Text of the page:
Baltimore Ravens Special Teams Unit Having a Rough Start to 2013 Season

Shehan Peiris@@shehan_peiris_Correspondent IIIOctober 23, 2013

The issues of the Baltimore Ravens' rushing attack have been well-documented, but there is another problem that has flown under the radar: special teams. The least glamorous phase of the game rarely gets any publicity, but it can be the difference between winning and losinglike it was against the Pittsburgh Steelers, when it cost Baltimore the game.

Last year, the Ravens finished as the league's best special teams unit according to Pro Football Focus (subscription required).

This season, they've had their issues in multiple facets, and the mistakes have been critical.

For example, punt protection hadn't been an issue for a long time, and Sam Koch only had two of his 558 punts blocked from 2006 to 2012.

He's already had two punts blocked in seven weeks this year.

The Green Bay Packers were consistently lining up in punt block formations and were rewarded with a block (which eventually rewarded Baltimore with a first down).

According to Jeff Zrebiec of the Baltimore Sun, special teams coordinator Jerry Rosburg said the breakdown was the result of miscommunication. As you can see on the play, the Packers overloaded one side and got two players matched up against one Raven (circled in blue).

The result: Neither player was adequately blocked and they both got through, leading to Ryan Taylor (No. 82) blocking the punt.

Special teams errors reared their ugly heads again in Pittsburgh. Head coach John Harbaugh decided to go for a surprise onside kick. According to, Harbaugh indicated that he had seen some Steelers tendencies that made him think the Ravens could recover the ball, and he stood by the decision after the fact.

Looking back on the play, it certainly looked like a good time for the call.

With Pittsburgh lining up in their normal return formation, there were only three Steelers who could have made a play on the kick (black).

On the contrary, Baltimore had five players on that side of the field (light blue). In addition, safety Jeromy Miles (yellow) and kicker Justin Tucker would be trying to recover the ball, so Baltimore had a four-man advantage.

Unfortunately, in his haste to make a block, Miles jumped way offside, which would have negated any recovery anyway (he's already offside in the screen-grab). Miles' motion also alerted Pittsburgh linebacker Stevenson Sylvester (circled in navy blue) to the imminent onside kick.

Arthur Brown and Jeromy Miles were supposed to block Sylvester (green lines), but both of them overran the play and missed their assignment. As a result, not only did Sylvester demolish Justin Tucker, but he also recovered the football in field-goal range.

While some of the blame may go to Harbaugh for the call, it was the dreadful execution on the field that hurt the Ravens.

That wasn't the last blunder that special teams made in the game either. Right after Joe Flacco marched down the field and scored a game-tying touchdown, blown coverage almost resulted in a Steelers touchdown on the ensuing kickoff.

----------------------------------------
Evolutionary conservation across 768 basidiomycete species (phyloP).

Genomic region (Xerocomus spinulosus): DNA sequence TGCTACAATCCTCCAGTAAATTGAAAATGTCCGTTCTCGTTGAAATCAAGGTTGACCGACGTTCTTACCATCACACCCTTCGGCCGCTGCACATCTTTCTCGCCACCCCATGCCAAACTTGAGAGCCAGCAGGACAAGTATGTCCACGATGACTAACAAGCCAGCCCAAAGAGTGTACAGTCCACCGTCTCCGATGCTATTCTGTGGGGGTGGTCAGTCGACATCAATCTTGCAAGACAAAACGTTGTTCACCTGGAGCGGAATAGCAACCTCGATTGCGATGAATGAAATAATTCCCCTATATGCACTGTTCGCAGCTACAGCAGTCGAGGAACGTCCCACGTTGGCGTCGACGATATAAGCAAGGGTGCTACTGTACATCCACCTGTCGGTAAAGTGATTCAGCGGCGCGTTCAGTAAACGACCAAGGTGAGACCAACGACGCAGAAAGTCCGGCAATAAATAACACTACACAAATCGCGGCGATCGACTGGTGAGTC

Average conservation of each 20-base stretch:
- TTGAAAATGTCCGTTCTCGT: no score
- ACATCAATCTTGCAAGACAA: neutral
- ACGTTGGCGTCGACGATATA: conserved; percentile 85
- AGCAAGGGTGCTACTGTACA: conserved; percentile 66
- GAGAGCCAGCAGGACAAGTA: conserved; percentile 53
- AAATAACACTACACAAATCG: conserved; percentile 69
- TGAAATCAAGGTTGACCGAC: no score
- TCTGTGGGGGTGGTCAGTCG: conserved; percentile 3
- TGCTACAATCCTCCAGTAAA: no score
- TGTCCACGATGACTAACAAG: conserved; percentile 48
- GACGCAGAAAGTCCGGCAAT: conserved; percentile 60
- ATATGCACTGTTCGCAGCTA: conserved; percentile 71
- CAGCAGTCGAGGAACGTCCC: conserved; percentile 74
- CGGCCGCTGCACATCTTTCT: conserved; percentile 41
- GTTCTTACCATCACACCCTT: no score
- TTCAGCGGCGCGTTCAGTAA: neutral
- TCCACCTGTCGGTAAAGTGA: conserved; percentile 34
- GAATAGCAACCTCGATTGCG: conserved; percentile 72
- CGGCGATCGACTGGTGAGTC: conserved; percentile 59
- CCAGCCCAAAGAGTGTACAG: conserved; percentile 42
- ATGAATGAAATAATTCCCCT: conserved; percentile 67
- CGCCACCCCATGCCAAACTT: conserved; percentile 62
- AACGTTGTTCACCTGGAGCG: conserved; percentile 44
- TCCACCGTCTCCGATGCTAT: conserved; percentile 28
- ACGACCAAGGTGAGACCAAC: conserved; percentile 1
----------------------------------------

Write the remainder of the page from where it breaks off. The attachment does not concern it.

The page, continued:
As Emmanuel Sanders caught the ball in his own end zone (red), the coverage team was out of position. Baltimore had numbers on the left-hand side of the field, but Michael Huff and Deonte Thompson (circled in yellow) are too far from the right sideline.

Sanders chose to bring the ball out, and he immediately spotted the gaping lane developing to his right (red). Three Pittsburgh blockers were able to wall off the sideline (black) and prevent Michael Huff (yellow) from setting the edge.

Sanders very nearly took it all the way for six points, but he barely stepped out of bounds. Regardless, the 44-yard return gave Pittsburgh excellent field position for its game-winning drive.

Return Coverage Ranks
CategoryStatNFL Rank
Opponent Kickoff Return Average26.4 yards per return28
Opponent Punt Return Average9.6 yards per return24

The return coverage has not been good for the Ravens all year, and it was only a matter of time until an opponent broke a big return. In this situation, it played a huge role in a loss.

The bye week is a chance for the players to get some rest, but it's also a perfect opportunity for the coaching staff to try and iron out some of the wrinkles they've seen over the first seven weeks.

While there are many areas that need attention (the running game and rushing defense, for example), you can be certain that there will be an emphasis on special teams performance.

Coach Harbaugh was a special teams coach earlier in his career, and he was disappointed with the performance of his special teams unit against Pittsburgh. Per, in his postgame press conference he said, "We've got to play better on special teams. We're going to go find some guys that want to play special teams."

He also described the offsides penalty on the onside kick as "unforgivable" and the kickoff coverage as "unheard of."

Part of it is the youth movement that has a number of new faces and rookies (like John Simon, Kyle Juszczyk and Matt Elam) playing most of the special teams snaps.

Perhaps there will be some personnel changes coming to beef up the special teams. Whatever they do, they need to play more disciplined football for the rest of the season.

With a number of things already needing attention over the bye week, special teams can be added to the list.



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